European Bulletin of Himalayan Research, Volume 58 (2022)
Abstract: Fresh-cut flowers from the Himalayan region of Yunnan are not only ornamental plants but ‘good to become with’. This article grapples with the nuances of how small-scale growers nurture flowers through affective attentiveness, embodied responsiveness and cross-species love. The protagonist in this ethnography, Panjie, likens growing roses to raising her son – a comparison which, I argue, extends beyond the metaphorical dimension. Juxtaposing childrearing with nurturing roses reveals the seriousness of both efforts, blurring the boundaries between humans and non-humans, and synthesising the pursuit of economic value and affection. In Yunnan, small-scale growers like Panjie develop a literal process of kinship with flora to better cultivate flowers from a landscape that has been damaged by anthropogenic forces. Cross-species love is practised through the embodied feelings of perception towards the miscellaneous needs of flowers. In turn, flowers reciprocate the love by blooming punctually, thereby bringing economic benefits to their nurturers, which further provides the means for other forms of caretaking. Romantic love, the symbolic meaning that a bouquet of red roses conveys on Valentine’s Day, is thus a congealment of love beyond humans, which is transposed from the rose-growing mother’s maternal love to her rose crops.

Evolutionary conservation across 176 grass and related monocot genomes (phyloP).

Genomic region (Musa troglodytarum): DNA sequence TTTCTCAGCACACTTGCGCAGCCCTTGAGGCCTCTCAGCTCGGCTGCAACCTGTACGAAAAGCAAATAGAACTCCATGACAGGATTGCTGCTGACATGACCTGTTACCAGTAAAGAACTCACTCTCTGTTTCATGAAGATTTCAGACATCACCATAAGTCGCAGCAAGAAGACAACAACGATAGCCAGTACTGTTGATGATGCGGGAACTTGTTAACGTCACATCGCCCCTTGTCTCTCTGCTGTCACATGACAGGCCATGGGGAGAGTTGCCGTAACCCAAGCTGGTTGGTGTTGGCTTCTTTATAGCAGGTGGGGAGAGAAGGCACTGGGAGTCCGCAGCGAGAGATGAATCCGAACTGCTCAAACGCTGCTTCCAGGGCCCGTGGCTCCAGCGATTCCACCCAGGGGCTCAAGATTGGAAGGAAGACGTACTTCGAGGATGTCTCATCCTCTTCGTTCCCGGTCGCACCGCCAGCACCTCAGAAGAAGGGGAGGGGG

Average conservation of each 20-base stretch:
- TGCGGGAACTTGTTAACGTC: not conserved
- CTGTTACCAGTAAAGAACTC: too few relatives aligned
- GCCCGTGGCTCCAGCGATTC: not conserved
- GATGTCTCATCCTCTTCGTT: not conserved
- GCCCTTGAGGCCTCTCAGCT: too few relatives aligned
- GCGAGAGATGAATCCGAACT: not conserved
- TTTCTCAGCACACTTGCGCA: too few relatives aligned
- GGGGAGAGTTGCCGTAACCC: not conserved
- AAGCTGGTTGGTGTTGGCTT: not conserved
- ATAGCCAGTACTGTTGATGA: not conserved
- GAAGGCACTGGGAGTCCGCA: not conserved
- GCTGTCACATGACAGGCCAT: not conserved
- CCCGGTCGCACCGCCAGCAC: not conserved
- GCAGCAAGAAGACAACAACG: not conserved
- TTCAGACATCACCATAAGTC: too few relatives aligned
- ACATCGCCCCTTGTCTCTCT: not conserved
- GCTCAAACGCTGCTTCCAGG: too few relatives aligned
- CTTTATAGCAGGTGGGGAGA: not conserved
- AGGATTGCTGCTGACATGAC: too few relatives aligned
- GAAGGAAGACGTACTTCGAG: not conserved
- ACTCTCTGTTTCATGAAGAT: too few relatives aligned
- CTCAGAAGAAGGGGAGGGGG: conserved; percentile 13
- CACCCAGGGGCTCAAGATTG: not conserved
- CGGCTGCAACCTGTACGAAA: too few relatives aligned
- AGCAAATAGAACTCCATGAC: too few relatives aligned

About the author: Sun Rui was a Linguistic and Semiotic Anthropology Training Program Visiting Fellow from 2021-22.